Enterprise Level SEO
Enterprise level SEO concerns are different from those of smaller companies.
Smaller companies worry about creating enough content, building trust and earning inbound links.
Enterprise level SEO (for large companies) is more about keeping everyone involved moving in the same direction and avoiding “friendly fire” that sabotaging the overall SEO effort.
Here are some of the most common SEO issues faced by large companies.
Large websites have lots of URLs, sometimes running into the millions. Such large quantities are impossible for individuals to deal with on their own. It is utterly vital to have clear systems of managing and organizing these pages.
For small sites, using directories is optional; for larger sites, it’s a requirement. Keep directory trees elegant and simple. There is almost never a need for a directory tree to be more than four levels deep. Example:
Home > All Stores > State > City > Individual Store
Another common URL problem is having identical or nearly identical content on more than one URL. This often happens when a unique page is created for ad hoc marketing or advertising purposes, and the information gets duplicated when a similar event happens in the future.
You have 3 options:
- Recycle these URLs
- Have an archiving strategy that lets people see/use the content but blocks it from the search engines.
- Unique content every time.
Writing For People vs Search Engines
Effective communication is context-dependent. Ornate, flowery language can be beautiful, yes, but isn’t necessarily the best way of doing things.
However, you need to “sell” to everyone who creates and publishes content for the website that they are writing for the people who use search engines, not for the machines.
People have credit cards. People search for and buy stuff. Machines don’t. Depending on who is in charge of what departments and how entrenched and senior they are, this is often an uphill battle.
The debate over writing good content and good titles for search engines has been going on for years and won’t go away any time soon.
Here’s how it is – really good titles for search engines get more clicks than weaker titles. Really good content gets shared more (on social media, for example). It gets more inbound links.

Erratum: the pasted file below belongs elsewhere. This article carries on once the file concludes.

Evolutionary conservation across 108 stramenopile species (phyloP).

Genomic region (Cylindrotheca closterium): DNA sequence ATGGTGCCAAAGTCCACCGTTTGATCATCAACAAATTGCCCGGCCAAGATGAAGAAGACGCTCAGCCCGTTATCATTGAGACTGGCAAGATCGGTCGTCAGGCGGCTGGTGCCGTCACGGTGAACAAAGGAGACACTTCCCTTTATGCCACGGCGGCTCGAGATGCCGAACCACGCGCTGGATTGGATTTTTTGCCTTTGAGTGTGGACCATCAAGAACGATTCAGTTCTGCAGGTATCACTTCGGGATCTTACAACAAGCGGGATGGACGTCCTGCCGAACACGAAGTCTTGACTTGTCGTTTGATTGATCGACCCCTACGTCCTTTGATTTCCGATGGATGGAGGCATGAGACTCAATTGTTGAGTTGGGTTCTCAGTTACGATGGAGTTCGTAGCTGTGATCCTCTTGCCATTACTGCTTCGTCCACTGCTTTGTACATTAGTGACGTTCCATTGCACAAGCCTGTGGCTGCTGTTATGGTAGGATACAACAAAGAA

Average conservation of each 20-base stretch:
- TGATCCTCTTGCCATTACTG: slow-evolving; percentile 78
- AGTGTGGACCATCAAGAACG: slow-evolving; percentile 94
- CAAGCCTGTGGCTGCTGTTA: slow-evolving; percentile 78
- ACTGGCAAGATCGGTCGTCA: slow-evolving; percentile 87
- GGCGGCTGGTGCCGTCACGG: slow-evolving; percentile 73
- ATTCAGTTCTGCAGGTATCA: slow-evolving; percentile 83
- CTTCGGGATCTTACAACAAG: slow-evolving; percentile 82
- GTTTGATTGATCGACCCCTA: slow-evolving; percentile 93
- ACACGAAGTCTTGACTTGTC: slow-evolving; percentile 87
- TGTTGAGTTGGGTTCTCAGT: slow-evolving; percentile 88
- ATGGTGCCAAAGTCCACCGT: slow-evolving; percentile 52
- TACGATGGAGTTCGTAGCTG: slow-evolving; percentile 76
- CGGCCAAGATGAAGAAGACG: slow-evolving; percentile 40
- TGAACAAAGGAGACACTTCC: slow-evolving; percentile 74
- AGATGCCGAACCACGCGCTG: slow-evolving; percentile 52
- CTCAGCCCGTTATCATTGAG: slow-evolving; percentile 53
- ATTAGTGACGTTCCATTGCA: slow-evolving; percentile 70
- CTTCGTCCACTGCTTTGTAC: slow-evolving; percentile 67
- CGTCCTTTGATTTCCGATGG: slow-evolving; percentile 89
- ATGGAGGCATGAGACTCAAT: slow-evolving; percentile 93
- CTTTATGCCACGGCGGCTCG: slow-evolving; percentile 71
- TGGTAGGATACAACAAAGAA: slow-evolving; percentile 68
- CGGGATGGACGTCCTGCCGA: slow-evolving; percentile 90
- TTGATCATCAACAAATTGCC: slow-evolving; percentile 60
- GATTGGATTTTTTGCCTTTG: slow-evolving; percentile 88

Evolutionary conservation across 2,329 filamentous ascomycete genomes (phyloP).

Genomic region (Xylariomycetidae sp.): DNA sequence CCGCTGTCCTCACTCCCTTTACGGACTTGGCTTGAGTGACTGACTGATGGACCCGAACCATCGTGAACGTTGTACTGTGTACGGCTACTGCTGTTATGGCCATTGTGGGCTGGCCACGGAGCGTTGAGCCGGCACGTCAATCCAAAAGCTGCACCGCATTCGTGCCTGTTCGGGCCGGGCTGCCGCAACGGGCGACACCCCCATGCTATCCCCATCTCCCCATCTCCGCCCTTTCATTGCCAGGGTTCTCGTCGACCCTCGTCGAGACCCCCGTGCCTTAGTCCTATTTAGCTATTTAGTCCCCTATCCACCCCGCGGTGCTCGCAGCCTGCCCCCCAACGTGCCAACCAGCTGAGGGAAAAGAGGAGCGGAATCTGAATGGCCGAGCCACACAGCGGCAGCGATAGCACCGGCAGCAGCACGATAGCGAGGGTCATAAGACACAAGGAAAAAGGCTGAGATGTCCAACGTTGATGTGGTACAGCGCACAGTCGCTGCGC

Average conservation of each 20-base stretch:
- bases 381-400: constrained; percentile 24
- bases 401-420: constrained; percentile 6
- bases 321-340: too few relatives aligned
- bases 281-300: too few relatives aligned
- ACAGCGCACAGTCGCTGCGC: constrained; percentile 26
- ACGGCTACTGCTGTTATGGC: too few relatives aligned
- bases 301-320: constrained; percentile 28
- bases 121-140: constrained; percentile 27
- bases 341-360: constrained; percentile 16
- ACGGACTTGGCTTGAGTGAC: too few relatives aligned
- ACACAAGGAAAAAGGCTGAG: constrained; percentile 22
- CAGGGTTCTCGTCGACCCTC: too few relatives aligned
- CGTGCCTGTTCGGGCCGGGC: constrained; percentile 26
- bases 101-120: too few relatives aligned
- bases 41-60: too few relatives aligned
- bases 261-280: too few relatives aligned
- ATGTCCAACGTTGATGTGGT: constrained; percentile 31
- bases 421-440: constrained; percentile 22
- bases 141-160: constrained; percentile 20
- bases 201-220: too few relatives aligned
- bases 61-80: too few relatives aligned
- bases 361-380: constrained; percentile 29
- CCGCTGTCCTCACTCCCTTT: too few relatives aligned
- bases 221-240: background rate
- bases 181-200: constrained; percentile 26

Big organizations have bigger budgets, and bigger budgets allow for extensive, expensive flash or video content. However, to a search engine, that type of content is a mystery box they can’t see inside of. I have heard more than one CEO say they want something on a website to sizzle, followed up by a slick flash production. Try telling them the 10k they spent creating that was “wasted” from a search engine perspective – they would have been better off spending $100 on having a well written page created instead.
IP Delivery and Language Specific Content
If you are working on a large website, chances are good it’s a multi-national corporation. How you address giving users the content they want is a complicated issue with lots of solutions and no clear “best practice.” Some companies use one domain and use sub domains or sub folders for different languages. Others use country specific TLD’s ie .ca for Canada, .co.uk for the United Kingdom, .de for Germany and so on. Other companies try to detect what country the user is coming from and redirect/serve content based on that information. However as an English speaking American, I can say that Google redirecting me to Google.mx and serving me the Spanish version of my Google calendar was less than helpful when I was on vacation in Cancun Mexico. So think carefully about the pros and cons of each solution.
Redesigns and Redirections
Many large companies “re-invent” or rebrand themselves every so often. This usually involves a website redesign. If a website was designed properly with CSS (see CSS Zen Garden as an example of a properly designed CSS website), the redesign is a non issue.
But that’s the best case scenario. The real world is usually a lot messier. A redesign can have a huge impact on SEO, rankings, and traffic if improperly handled.
Websites are often completely re-structured during such redesigns. The higher the percentage of URLs that move/change, the worse this is from an SEO perspective. In the real world, a redesign and restructure/redirection make sense. From an SEO perspective, it’s like living on the coast and learning a category 5 hurricane will make landfall in your backyard.
It’s a huge problem and if you don’t prepare for it, you could see your traffic plummet for weeks or months.
If possible, break the project into two phases and address the redesign and restructure separately. Learn how to do 301 redirects, check to make sure that they are working, and try not to change too much at one time if at all possible.
Enterprise level SEO is about management. It’s about learning how to communicate and manage expectations of what search engines are looking for, understanding those limitations, and playing to them.
It’s also about getting as many people (especially “C” level executives) to understand that they can’t resolve these issues by simply throwing money at them. It requires thoughtful, purposeful action.
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